We are finally past the brutal second wave, but with our growth estimates slashed and a threat of more waves looming ahead- What Explains the Stock Market's Exuberance?
Textbooks teach us that the Stock Market and the Economy are closely correlated and often tend to represent each other. However, a global trend is emerging, wherein, despite the deadly pandemic, stock markets across borders are touching all-time highs. The situation is particularly more acute here in India, wherein we just recently overcame a brutal second wave with our Economy contracting for the first time in decades by 7.3%. Going forward, many think tanks and agencies- both regional and global, have slashed our growth estimates for FY22, and a potential third wave is looming ahead. All this while, our markets are fairly bullish-resilient as ever, closing at all-time highs. This has led to a raging debate in academia and the industry regarding a possible “bubble” about to burst soon- with many scholars accepting that stock markets are ignoring fundamentals, and mass-irrationality and herd mentality have become a norm in the market. The industry has defended itself by claiming vaccine hopes, and thereby, the hope of a bright future post the pandemic subsides.
THE MYTH OF CORRELATION
Stock Markets do not represent the Economy as a whole by any yardstick, more so in India, where Income Inequality persists, and the Informal Sector is far away from the mainstream than it is in the west. Secondly, the very nature of a Stock Market tendency is that they are run on valuations, projections and thus are futuristic. Therefore, what Markets do today is a reflection of what tomorrow might look like for that stock/sector/industry. For example, Sunrise Industries, like IT, are always amongst the trader's favourites because the value projection of the industry, backed by the company’s fundamentals, makes it an attractive investment, particularly from a value investing point of view. Thus, while economic indicators like the unemployment rate or GDP figures are often present-day focussed, investing is a game of investor’s confidence in the future.
Another key feature of stock markets is that they are only concerned with the efficacy of the organized-formal sector and thus fail to account for the informal sector, which was suffering the twin body blows of Demonetization and GST before the pandemic. Interestingly, as it turned out, the informal sector was the worst sufferer of the pandemic and its aftermath. Most large corporations with deep pockets survived and continued operations either via work from home or by building resilient operational models. However, for more than 70% of the total workforce in the informal buildup, there were severe cash crunches, layoffs, and subpar revenue generation. All this, however, failed to add value to the stock market estimates, owing to the structural disconnect between the two.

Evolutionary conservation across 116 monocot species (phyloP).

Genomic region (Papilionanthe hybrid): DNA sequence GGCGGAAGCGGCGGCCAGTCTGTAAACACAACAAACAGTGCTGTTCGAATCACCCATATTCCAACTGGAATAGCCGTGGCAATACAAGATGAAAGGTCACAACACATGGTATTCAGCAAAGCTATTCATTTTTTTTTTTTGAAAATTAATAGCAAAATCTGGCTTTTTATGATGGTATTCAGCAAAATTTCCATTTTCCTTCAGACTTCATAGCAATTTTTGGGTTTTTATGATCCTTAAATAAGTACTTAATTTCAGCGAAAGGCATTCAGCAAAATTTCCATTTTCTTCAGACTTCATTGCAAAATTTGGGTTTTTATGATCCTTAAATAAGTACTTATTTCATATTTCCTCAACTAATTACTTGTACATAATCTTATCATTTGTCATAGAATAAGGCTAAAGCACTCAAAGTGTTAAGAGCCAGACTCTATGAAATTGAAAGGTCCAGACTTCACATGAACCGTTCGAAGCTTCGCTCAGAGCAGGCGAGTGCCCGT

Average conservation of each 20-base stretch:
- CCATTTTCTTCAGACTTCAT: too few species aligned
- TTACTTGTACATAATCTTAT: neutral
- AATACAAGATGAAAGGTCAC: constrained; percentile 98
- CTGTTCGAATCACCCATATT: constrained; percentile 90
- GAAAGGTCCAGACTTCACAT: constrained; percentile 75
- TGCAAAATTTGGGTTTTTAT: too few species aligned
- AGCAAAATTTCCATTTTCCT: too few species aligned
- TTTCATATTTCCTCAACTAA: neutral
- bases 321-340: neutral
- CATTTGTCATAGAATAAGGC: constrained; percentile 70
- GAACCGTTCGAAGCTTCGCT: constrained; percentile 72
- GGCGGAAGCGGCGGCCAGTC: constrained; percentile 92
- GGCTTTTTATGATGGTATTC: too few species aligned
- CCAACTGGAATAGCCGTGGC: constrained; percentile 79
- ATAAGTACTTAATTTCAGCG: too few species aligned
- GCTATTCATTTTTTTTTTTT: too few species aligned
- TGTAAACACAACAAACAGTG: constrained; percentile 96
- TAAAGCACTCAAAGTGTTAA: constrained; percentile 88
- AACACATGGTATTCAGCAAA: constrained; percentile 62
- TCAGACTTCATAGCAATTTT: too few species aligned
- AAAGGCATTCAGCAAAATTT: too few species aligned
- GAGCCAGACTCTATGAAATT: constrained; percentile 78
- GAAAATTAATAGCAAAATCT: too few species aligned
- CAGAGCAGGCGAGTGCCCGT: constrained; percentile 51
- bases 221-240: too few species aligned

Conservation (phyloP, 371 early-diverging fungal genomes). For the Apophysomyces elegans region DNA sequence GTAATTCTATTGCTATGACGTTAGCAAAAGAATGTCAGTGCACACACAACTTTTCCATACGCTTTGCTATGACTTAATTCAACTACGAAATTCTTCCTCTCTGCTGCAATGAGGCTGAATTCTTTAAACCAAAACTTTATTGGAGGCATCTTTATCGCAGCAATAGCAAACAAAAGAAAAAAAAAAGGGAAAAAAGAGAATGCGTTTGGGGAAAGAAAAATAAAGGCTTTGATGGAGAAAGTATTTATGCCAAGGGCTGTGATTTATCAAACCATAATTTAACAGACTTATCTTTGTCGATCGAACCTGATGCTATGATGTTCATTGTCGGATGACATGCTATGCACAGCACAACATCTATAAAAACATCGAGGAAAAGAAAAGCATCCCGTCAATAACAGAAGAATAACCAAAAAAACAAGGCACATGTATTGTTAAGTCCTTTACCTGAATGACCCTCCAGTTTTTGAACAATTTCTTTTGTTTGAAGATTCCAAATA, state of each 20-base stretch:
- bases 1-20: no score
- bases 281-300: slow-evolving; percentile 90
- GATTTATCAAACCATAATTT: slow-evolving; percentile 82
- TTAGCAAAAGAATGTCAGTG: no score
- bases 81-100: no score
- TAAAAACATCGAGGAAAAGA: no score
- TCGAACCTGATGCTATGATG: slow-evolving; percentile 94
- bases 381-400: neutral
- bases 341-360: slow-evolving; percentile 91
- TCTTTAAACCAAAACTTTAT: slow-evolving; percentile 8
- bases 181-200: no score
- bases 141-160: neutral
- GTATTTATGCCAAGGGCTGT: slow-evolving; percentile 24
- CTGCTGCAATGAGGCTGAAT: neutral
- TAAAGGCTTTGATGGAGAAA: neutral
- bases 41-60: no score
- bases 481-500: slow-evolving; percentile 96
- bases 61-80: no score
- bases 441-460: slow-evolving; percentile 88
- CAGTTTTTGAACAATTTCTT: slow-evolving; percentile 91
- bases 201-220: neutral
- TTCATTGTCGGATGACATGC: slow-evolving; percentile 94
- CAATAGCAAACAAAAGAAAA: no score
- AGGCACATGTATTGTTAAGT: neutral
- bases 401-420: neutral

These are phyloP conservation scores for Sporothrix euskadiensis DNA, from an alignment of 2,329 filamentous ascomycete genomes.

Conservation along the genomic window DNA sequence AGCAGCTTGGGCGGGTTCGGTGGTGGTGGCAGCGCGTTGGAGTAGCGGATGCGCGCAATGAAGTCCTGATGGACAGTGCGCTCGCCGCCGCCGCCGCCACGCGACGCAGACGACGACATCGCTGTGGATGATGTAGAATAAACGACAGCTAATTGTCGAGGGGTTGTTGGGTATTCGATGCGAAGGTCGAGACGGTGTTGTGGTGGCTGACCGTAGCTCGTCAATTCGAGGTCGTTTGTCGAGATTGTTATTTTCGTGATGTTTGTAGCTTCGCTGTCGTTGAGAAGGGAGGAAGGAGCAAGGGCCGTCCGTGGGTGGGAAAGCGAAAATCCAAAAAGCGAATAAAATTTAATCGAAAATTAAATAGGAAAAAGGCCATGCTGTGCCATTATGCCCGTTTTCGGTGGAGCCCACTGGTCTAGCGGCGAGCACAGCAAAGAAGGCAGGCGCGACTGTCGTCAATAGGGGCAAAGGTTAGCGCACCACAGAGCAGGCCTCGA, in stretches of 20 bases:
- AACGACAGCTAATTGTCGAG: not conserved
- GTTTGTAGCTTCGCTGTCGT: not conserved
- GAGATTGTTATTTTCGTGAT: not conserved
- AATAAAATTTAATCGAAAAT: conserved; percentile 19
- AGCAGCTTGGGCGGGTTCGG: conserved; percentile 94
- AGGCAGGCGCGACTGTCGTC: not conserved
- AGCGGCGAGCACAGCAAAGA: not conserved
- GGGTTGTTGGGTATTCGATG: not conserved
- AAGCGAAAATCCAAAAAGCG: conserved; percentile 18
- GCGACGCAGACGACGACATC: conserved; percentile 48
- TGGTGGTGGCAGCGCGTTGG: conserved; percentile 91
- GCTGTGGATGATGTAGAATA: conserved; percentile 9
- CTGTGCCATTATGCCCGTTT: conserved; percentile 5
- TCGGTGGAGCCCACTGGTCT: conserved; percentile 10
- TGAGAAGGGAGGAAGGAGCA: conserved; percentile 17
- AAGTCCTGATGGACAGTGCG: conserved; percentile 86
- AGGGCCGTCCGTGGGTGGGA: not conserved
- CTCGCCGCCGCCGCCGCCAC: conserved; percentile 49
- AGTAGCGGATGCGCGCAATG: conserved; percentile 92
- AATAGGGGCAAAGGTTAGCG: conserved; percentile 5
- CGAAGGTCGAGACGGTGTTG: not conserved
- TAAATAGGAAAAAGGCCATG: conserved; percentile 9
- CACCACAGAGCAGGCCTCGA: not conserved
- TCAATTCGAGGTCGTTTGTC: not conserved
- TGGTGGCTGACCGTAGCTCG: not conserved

THE PRESENT-DAY COMPOSITION
The Stock Markets, globally, are dominated by large wealthy investors and corporations, who don’t bother about the people’s suffering or dismay but are practically on the lookout for profits. Globally, foreign investors don’t want to let go of another rally in the present-day mechanism. Therefore, the liquidity push is nothing but money pulled out of other assets like gold and a weak dollar presently. Besides, the vaccine hopes and India’s long-run growth potential make it a good bet for investors.
Another logical observation in the market’s performance is that the biggest gainers today are sectors expecting a quick recovery, like IT, Pharma, Consumer Goods, whereas stocks in sectors not expected to recover soon, like Travel and Tourism, NBFCs, etc., are seeing a subdued performance.
The fact of the matter is, the Economy and its health is the key determiner for investors, however, the relationship between the two is rather complex. The simple rule is that companies or industries can thrive only when the economy is in shape, or else, the markets break down. India, despite being in trouble in the near future, is gently poised for growth in the distant future- a demographic dividend, developing nature, and a booming middle class with highly skilled service sector talent. Therefore, the long-run projections are well-grounded; it's just that in the present-day context, investors have become over-futuristic for quick profits, and that is hindering a course correction in the markets. In other words, the hypothesis is that the Economy will bounce back sooner or later and hence the bull run.
Written By: Sarthak Dave (firstname.lastname@example.org)
Edited By: Priyanshi Kapoor